Apple has released the iPhone 5, and a week from now many Apple enthusiasts will be clutching their very own brand new superphone. So, look, why did Apple's share price stay static rather than leap on the announcement - and what, if anything, was missing?%VIRTUAL-SkimlinksPromo%
The first thing to say about the new model is that it's slimmer, lighter and slightly taller than the older models. The graphics will be better which is great for gamers and processing just about everything will be faster. So why was Wall Street so, well, underwhelmed?
My guess is that there are a few reasons. First, the market is maturing. Although there exists a handful of people who will indeed just go and buy anything new because it has the word "Apple" inscribed upon it, these aren't the mass buyers. Increasingly the market is looking at what a new phone might have to offer.
And in this instance it looks a lot like a few tweaks. These are good tweaks which are worth having. Better performance, larger screen area, it's all good stuff - but is it worth hundreds and committing to a new phone contract? My guess is that for many people it isn't. I have an iPhone 4. I'm entitled to an upgrade if I wish and I honestly don't feel inclined to rush at it.
This is to say nothing of the another factor: the competition has caught up quite dramatically. It is no criticism of Apple - quite the reverse - that other phones now look as good as iPhones. In some countries Samsung has been found guilty of copying the technology, although not in all; what's certain is that Apple set the bar high for looks and function with the original iPhone and others are now reaching a similar standard.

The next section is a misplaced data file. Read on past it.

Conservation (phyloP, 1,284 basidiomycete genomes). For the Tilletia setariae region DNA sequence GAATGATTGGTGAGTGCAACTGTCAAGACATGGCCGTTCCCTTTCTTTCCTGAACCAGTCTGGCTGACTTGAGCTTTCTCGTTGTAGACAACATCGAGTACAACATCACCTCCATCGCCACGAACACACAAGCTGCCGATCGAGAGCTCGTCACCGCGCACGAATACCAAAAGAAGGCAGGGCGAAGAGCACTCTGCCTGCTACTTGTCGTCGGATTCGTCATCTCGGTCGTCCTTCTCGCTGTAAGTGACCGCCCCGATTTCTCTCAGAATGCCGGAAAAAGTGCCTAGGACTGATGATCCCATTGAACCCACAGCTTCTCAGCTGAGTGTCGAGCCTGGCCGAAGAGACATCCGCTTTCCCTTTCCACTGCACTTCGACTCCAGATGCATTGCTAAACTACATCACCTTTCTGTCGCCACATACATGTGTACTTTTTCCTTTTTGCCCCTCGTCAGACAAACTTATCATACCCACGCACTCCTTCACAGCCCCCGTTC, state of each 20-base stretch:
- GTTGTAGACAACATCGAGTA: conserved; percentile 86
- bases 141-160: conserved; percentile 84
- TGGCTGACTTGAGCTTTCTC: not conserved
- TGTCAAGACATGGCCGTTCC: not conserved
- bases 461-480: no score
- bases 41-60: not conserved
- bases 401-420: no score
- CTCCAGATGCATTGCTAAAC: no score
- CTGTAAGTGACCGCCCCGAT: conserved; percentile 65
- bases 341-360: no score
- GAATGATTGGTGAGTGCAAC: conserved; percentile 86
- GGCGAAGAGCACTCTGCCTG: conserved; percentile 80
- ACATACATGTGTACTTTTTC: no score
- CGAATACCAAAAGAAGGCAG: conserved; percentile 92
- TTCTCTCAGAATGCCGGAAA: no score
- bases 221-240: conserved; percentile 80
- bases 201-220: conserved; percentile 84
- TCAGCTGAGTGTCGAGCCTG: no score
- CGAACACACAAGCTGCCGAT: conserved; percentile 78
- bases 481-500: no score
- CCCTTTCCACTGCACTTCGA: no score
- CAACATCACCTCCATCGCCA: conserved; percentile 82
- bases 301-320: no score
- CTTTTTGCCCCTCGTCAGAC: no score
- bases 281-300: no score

Critics argue that the big gap in the new model is the absence of NFC - that's Near Field Communication, a technology that allows payments and other transactions to happen without (for example) getting a card out of your bag or wallet. This was predicted quite widely; the only thing is, very few retailers are accepting NFC payments yet. Should Apple have jumped the gun and issued a 'wow' technology that nobody's actually using and which could end up as the Betamax of payment technology? There's a good argument that says "no thanks".
For me, the disappointment is the absence of a physical zoom on the camera. If it's going to substitute for a pocket camera proper then it needs to start acting like one - and that doesn't mean losing resolution immediately once you start zooming. The lack of this isn't a surprise, though, from a company that delights in its clean lines. Having an ungainly zoom built in would detract from these and add to the weight.
There's a very real question to ask about whether we're running out of useful things to add to phones - or indeed whether the app markets already allow us to make a phone work differently every week if we wish. Granted it was the Victorians who first said that everything that could be invented had been invented, but in terms of what you can cram into a relatively small phone, we must be reaching saturation point.
My guess is that phone announcements are going to become less and less full of razmatazz as they go. Earlier this year Panasonic released new TVs, no doubt LG released new white goods, and nobody kicked up a fuss because that's just what they do. Now Apple, a phone manufacturer, has released a new phone. The remarkable thing isn't that the share price didn't move, or that people didn't think it would revolutionise their lives; the odd thing is that some people expected it to have those effects.
10 of the biggest consumer rip-offs
iPhone 5 - how exciting is that?